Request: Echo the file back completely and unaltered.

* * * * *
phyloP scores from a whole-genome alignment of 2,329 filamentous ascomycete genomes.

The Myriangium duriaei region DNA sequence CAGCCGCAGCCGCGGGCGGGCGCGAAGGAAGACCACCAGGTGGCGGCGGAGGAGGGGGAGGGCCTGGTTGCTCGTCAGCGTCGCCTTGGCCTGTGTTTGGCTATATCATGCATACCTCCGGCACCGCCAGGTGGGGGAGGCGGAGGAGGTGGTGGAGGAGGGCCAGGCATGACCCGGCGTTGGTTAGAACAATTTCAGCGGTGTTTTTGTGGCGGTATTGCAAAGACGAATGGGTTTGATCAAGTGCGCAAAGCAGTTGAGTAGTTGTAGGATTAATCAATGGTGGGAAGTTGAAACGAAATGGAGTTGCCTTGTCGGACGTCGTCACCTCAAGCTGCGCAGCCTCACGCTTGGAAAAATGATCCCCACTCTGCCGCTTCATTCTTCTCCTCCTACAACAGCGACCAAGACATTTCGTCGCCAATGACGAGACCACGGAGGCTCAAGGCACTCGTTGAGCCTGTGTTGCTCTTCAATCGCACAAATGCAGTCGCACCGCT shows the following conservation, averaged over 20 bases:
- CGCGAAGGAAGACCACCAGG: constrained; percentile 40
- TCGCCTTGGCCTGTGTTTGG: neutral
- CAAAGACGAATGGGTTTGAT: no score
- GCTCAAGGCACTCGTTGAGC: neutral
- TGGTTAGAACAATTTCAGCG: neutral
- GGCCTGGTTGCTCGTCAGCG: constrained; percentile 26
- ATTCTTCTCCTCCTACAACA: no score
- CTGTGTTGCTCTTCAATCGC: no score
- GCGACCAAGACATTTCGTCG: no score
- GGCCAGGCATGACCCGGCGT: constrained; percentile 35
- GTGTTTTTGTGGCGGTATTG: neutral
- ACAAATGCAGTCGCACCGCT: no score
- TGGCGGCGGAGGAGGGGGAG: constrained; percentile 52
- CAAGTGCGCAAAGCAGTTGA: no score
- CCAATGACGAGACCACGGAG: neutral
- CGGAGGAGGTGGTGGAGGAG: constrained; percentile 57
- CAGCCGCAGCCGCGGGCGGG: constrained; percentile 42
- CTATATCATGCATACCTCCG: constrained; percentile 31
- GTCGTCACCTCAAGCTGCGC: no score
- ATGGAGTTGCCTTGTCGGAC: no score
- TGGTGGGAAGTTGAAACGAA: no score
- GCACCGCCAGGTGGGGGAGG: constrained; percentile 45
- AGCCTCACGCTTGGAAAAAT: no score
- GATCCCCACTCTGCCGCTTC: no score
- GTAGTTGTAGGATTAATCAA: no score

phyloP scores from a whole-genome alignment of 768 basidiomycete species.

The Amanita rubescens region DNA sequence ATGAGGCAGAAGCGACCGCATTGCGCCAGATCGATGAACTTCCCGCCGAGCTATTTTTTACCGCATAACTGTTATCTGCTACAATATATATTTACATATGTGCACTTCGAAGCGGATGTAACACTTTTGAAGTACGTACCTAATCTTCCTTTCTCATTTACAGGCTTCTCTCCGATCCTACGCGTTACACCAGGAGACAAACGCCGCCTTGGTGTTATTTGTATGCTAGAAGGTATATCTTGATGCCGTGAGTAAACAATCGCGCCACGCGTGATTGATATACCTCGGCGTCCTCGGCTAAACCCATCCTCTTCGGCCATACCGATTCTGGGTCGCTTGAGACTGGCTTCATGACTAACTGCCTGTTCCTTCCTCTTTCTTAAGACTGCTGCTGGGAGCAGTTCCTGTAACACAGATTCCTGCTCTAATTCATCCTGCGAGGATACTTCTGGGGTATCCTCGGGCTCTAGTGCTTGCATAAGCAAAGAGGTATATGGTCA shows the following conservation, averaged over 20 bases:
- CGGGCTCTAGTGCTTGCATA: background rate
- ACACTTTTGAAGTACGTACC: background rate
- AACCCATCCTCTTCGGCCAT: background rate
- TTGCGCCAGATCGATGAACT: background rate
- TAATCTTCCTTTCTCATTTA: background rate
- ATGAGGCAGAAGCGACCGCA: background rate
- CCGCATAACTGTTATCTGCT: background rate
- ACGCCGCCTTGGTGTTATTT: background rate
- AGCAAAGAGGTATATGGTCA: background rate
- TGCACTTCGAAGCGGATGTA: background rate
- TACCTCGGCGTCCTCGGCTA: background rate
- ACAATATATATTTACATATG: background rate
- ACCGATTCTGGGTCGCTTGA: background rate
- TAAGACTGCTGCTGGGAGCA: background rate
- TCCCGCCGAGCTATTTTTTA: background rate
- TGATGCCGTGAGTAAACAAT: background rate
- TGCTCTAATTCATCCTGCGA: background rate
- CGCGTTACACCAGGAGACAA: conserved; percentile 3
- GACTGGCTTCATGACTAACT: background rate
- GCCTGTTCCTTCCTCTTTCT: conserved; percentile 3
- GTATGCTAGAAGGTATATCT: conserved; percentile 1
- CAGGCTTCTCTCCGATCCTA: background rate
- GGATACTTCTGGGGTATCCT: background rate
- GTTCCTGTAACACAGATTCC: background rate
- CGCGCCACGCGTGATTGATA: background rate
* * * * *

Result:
phyloP scores from a whole-genome alignment of 2,329 filamentous ascomycete genomes.

The Myriangium duriaei region DNA sequence CAGCCGCAGCCGCGGGCGGGCGCGAAGGAAGACCACCAGGTGGCGGCGGAGGAGGGGGAGGGCCTGGTTGCTCGTCAGCGTCGCCTTGGCCTGTGTTTGGCTATATCATGCATACCTCCGGCACCGCCAGGTGGGGGAGGCGGAGGAGGTGGTGGAGGAGGGCCAGGCATGACCCGGCGTTGGTTAGAACAATTTCAGCGGTGTTTTTGTGGCGGTATTGCAAAGACGAATGGGTTTGATCAAGTGCGCAAAGCAGTTGAGTAGTTGTAGGATTAATCAATGGTGGGAAGTTGAAACGAAATGGAGTTGCCTTGTCGGACGTCGTCACCTCAAGCTGCGCAGCCTCACGCTTGGAAAAATGATCCCCACTCTGCCGCTTCATTCTTCTCCTCCTACAACAGCGACCAAGACATTTCGTCGCCAATGACGAGACCACGGAGGCTCAAGGCACTCGTTGAGCCTGTGTTGCTCTTCAATCGCACAAATGCAGTCGCACCGCT shows the following conservation, averaged over 20 bases:
- CGCGAAGGAAGACCACCAGG: constrained; percentile 40
- TCGCCTTGGCCTGTGTTTGG: neutral
- CAAAGACGAATGGGTTTGAT: no score
- GCTCAAGGCACTCGTTGAGC: neutral
- TGGTTAGAACAATTTCAGCG: neutral
- GGCCTGGTTGCTCGTCAGCG: constrained; percentile 26
- ATTCTTCTCCTCCTACAACA: no score
- CTGTGTTGCTCTTCAATCGC: no score
- GCGACCAAGACATTTCGTCG: no score
- GGCCAGGCATGACCCGGCGT: constrained; percentile 35
- GTGTTTTTGTGGCGGTATTG: neutral
- ACAAATGCAGTCGCACCGCT: no score
- TGGCGGCGGAGGAGGGGGAG: constrained; percentile 52
- CAAGTGCGCAAAGCAGTTGA: no score
- CCAATGACGAGACCACGGAG: neutral
- CGGAGGAGGTGGTGGAGGAG: constrained; percentile 57
- CAGCCGCAGCCGCGGGCGGG: constrained; percentile 42
- CTATATCATGCATACCTCCG: constrained; percentile 31
- GTCGTCACCTCAAGCTGCGC: no score
- ATGGAGTTGCCTTGTCGGAC: no score
- TGGTGGGAAGTTGAAACGAA: no score
- GCACCGCCAGGTGGGGGAGG: constrained; percentile 45
- AGCCTCACGCTTGGAAAAAT: no score
- GATCCCCACTCTGCCGCTTC: no score
- GTAGTTGTAGGATTAATCAA: no score

phyloP scores from a whole-genome alignment of 768 basidiomycete species.

The Amanita rubescens region DNA sequence ATGAGGCAGAAGCGACCGCATTGCGCCAGATCGATGAACTTCCCGCCGAGCTATTTTTTACCGCATAACTGTTATCTGCTACAATATATATTTACATATGTGCACTTCGAAGCGGATGTAACACTTTTGAAGTACGTACCTAATCTTCCTTTCTCATTTACAGGCTTCTCTCCGATCCTACGCGTTACACCAGGAGACAAACGCCGCCTTGGTGTTATTTGTATGCTAGAAGGTATATCTTGATGCCGTGAGTAAACAATCGCGCCACGCGTGATTGATATACCTCGGCGTCCTCGGCTAAACCCATCCTCTTCGGCCATACCGATTCTGGGTCGCTTGAGACTGGCTTCATGACTAACTGCCTGTTCCTTCCTCTTTCTTAAGACTGCTGCTGGGAGCAGTTCCTGTAACACAGATTCCTGCTCTAATTCATCCTGCGAGGATACTTCTGGGGTATCCTCGGGCTCTAGTGCTTGCATAAGCAAAGAGGTATATGGTCA shows the following conservation, averaged over 20 bases:
- CGGGCTCTAGTGCTTGCATA: background rate
- ACACTTTTGAAGTACGTACC: background rate
- AACCCATCCTCTTCGGCCAT: background rate
- TTGCGCCAGATCGATGAACT: background rate
- TAATCTTCCTTTCTCATTTA: background rate
- ATGAGGCAGAAGCGACCGCA: background rate
- CCGCATAACTGTTATCTGCT: background rate
- ACGCCGCCTTGGTGTTATTT: background rate
- AGCAAAGAGGTATATGGTCA: background rate
- TGCACTTCGAAGCGGATGTA: background rate
- TACCTCGGCGTCCTCGGCTA: background rate
- ACAATATATATTTACATATG: background rate
- ACCGATTCTGGGTCGCTTGA: background rate
- TAAGACTGCTGCTGGGAGCA: background rate
- TCCCGCCGAGCTATTTTTTA: background rate
- TGATGCCGTGAGTAAACAAT: background rate
- TGCTCTAATTCATCCTGCGA: background rate
- CGCGTTACACCAGGAGACAA: conserved; percentile 3
- GACTGGCTTCATGACTAACT: background rate
- GCCTGTTCCTTCCTCTTTCT: conserved; percentile 3
- GTATGCTAGAAGGTATATCT: conserved; percentile 1
- CAGGCTTCTCTCCGATCCTA: background rate
- GGATACTTCTGGGGTATCCT: background rate
- GTTCCTGTAACACAGATTCC: background rate
- CGCGCCACGCGTGATTGATA: background rate